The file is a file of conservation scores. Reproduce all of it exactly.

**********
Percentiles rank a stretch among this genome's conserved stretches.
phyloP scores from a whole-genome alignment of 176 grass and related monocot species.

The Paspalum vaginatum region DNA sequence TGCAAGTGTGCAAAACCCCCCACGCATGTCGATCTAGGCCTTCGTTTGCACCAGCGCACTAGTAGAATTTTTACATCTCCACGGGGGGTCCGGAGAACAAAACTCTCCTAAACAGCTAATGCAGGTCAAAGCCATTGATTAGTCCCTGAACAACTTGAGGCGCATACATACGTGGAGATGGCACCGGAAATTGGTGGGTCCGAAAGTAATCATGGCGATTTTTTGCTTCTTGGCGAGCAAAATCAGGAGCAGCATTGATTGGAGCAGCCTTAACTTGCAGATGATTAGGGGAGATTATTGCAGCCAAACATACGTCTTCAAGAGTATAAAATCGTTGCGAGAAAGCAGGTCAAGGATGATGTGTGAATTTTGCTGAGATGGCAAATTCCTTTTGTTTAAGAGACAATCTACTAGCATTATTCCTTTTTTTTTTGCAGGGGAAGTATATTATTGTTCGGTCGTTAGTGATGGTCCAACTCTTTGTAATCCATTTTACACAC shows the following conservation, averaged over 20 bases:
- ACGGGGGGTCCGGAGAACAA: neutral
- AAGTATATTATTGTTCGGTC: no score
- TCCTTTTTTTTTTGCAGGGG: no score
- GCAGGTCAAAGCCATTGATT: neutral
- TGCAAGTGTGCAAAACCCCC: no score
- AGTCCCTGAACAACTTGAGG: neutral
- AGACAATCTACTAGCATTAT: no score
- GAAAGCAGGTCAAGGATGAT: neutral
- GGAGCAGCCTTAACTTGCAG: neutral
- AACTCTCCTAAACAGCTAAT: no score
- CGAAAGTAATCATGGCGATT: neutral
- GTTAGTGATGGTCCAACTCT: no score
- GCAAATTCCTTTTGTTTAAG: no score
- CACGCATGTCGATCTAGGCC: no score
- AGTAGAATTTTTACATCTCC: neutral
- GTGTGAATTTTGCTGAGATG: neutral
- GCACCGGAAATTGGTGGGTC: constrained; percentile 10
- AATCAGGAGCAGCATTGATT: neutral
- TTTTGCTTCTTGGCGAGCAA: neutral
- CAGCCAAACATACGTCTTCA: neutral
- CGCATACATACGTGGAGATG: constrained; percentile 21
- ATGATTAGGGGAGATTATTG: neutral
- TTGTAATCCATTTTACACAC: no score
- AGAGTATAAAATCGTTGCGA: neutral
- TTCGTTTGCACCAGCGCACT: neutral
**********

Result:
Percentiles rank a stretch among this genome's conserved stretches.
phyloP scores from a whole-genome alignment of 176 grass and related monocot species.

The Paspalum vaginatum region DNA sequence TGCAAGTGTGCAAAACCCCCCACGCATGTCGATCTAGGCCTTCGTTTGCACCAGCGCACTAGTAGAATTTTTACATCTCCACGGGGGGTCCGGAGAACAAAACTCTCCTAAACAGCTAATGCAGGTCAAAGCCATTGATTAGTCCCTGAACAACTTGAGGCGCATACATACGTGGAGATGGCACCGGAAATTGGTGGGTCCGAAAGTAATCATGGCGATTTTTTGCTTCTTGGCGAGCAAAATCAGGAGCAGCATTGATTGGAGCAGCCTTAACTTGCAGATGATTAGGGGAGATTATTGCAGCCAAACATACGTCTTCAAGAGTATAAAATCGTTGCGAGAAAGCAGGTCAAGGATGATGTGTGAATTTTGCTGAGATGGCAAATTCCTTTTGTTTAAGAGACAATCTACTAGCATTATTCCTTTTTTTTTTGCAGGGGAAGTATATTATTGTTCGGTCGTTAGTGATGGTCCAACTCTTTGTAATCCATTTTACACAC shows the following conservation, averaged over 20 bases:
- ACGGGGGGTCCGGAGAACAA: neutral
- AAGTATATTATTGTTCGGTC: no score
- TCCTTTTTTTTTTGCAGGGG: no score
- GCAGGTCAAAGCCATTGATT: neutral
- TGCAAGTGTGCAAAACCCCC: no score
- AGTCCCTGAACAACTTGAGG: neutral
- AGACAATCTACTAGCATTAT: no score
- GAAAGCAGGTCAAGGATGAT: neutral
- GGAGCAGCCTTAACTTGCAG: neutral
- AACTCTCCTAAACAGCTAAT: no score
- CGAAAGTAATCATGGCGATT: neutral
- GTTAGTGATGGTCCAACTCT: no score
- GCAAATTCCTTTTGTTTAAG: no score
- CACGCATGTCGATCTAGGCC: no score
- AGTAGAATTTTTACATCTCC: neutral
- GTGTGAATTTTGCTGAGATG: neutral
- GCACCGGAAATTGGTGGGTC: constrained; percentile 10
- AATCAGGAGCAGCATTGATT: neutral
- TTTTGCTTCTTGGCGAGCAA: neutral
- CAGCCAAACATACGTCTTCA: neutral
- CGCATACATACGTGGAGATG: constrained; percentile 21
- ATGATTAGGGGAGATTATTG: neutral
- TTGTAATCCATTTTACACAC: no score
- AGAGTATAAAATCGTTGCGA: neutral
- TTCGTTTGCACCAGCGCACT: neutral